From the Chicago Reader (June 30, 1989). — J.R.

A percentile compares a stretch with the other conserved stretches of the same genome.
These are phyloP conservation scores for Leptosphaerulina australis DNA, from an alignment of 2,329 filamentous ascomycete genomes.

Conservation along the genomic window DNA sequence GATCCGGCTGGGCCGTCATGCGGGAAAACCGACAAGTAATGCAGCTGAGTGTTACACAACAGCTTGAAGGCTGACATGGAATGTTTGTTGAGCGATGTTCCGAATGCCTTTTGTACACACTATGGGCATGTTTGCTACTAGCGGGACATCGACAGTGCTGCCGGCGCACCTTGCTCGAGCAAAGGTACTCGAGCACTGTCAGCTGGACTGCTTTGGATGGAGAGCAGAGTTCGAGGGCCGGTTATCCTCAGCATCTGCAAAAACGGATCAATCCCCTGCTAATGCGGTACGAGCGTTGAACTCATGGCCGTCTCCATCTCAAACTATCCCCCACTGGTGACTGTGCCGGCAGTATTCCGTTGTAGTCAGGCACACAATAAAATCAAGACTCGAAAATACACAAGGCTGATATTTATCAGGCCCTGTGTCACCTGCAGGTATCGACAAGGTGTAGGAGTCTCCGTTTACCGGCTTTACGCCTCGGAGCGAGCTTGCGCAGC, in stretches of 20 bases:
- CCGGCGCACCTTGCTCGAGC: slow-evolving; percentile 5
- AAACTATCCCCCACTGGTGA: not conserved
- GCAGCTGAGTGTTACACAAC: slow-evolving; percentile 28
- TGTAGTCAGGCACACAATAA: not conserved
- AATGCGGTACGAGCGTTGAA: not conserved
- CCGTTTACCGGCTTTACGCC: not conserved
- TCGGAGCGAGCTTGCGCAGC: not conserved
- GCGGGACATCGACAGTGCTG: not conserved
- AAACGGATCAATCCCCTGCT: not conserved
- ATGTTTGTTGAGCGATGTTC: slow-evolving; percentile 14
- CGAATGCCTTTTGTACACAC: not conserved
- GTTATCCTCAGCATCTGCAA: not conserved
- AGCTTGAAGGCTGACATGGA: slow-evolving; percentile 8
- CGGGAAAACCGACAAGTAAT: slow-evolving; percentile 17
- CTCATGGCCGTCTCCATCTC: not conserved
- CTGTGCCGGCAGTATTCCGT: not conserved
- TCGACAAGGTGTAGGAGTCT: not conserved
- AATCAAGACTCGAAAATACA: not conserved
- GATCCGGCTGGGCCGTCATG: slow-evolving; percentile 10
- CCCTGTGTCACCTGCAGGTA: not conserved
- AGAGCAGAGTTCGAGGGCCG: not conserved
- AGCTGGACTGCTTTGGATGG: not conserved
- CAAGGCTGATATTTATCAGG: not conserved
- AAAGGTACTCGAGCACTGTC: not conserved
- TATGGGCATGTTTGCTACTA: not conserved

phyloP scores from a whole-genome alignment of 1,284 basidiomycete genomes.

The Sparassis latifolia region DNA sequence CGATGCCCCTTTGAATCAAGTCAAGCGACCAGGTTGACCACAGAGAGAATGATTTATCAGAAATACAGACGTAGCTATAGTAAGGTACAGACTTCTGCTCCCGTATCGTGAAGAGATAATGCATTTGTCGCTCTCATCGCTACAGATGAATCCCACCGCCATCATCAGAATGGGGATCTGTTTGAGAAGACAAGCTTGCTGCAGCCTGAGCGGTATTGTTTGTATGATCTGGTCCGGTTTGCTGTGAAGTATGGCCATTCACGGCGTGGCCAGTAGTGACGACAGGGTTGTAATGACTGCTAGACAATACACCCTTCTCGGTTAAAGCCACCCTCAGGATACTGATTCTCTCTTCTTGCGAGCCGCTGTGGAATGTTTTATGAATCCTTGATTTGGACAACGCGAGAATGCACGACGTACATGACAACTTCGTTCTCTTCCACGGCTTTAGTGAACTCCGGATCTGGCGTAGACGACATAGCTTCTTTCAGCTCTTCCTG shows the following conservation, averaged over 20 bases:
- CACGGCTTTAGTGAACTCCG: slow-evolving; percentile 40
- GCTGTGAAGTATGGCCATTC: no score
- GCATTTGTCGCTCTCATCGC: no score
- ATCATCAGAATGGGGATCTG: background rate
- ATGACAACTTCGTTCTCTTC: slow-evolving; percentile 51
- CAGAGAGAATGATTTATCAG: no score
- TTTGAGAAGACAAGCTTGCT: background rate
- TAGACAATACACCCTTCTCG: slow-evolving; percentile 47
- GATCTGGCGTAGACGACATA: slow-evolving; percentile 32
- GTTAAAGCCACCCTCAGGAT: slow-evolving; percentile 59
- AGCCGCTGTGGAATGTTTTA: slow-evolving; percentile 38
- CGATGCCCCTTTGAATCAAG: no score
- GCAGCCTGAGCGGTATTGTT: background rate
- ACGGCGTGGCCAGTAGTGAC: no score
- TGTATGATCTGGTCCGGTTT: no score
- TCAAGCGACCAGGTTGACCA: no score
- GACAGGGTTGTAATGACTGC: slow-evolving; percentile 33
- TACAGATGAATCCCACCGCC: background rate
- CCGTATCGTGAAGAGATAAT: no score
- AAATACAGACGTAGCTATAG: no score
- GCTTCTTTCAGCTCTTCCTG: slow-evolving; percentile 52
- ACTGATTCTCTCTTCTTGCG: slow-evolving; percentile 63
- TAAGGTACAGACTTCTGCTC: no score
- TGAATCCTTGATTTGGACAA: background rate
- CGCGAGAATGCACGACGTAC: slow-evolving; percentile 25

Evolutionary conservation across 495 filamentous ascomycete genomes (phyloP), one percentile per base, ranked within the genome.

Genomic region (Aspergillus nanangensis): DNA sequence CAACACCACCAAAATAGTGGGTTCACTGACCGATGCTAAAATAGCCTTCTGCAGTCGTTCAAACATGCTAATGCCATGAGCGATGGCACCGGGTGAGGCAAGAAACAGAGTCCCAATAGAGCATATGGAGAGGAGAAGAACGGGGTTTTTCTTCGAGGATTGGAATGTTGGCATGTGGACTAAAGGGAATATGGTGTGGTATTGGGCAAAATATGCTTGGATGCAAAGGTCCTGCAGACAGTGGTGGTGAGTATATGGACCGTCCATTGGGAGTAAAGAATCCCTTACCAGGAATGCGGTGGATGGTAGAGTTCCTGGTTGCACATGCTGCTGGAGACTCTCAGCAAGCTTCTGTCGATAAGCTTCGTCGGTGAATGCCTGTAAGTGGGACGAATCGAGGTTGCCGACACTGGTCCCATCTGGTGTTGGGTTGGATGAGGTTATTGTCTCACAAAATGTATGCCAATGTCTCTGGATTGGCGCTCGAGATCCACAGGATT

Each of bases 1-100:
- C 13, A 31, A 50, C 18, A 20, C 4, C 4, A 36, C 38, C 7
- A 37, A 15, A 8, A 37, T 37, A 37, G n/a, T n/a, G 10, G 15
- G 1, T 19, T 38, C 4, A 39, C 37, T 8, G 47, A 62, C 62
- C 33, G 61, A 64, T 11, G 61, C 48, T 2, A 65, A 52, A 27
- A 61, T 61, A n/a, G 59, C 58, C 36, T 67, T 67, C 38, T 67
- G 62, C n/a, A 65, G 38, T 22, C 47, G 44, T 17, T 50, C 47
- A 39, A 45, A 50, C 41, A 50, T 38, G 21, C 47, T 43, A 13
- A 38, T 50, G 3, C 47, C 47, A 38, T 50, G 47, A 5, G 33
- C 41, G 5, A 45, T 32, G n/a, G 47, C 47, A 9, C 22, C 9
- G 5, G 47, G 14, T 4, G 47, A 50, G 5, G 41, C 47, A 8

A very enjoyable documentary survey of American comic books, from their inception in 1933 to the present, by Canadian filmmaker Ron Mann (Imagine the Sound, Poetry in Motion). Newspaper comic strips such as Little Nemo in Slumberland, Krazy Kat, Dick Tracy, Li’l Abner, and Peanuts are omitted, but within the comic-book field, Mann’s reach is fairly broad, extending from diverse superheroes such as Superman and the Fantastic Four to EC Comics to underground artists such as Robert Crumb and Spain Rodrigues to recent figures such as Art Spiegelman, Lynda Barry, and Sue Coe. Jazzy graphic devices are employed to represent the work, including simplified animation and individual frames accompanied by the artists reading the captions and dialogue aloud, and the interviews are generally both lively and pertinent. Mann also gets a lot of amusing mileage out of archival footage of anti-comic-book propaganda from the 50s. One misses the kind of in-depth formal analysis given to comics by such overseas experts as Francis Lacassin, but otherwise Mann’s grasp of his subject is lively, penetrating, and affectionate. A Chicago premiere. (JR) (Music Box, Friday through Thursday, June 30 through July 6)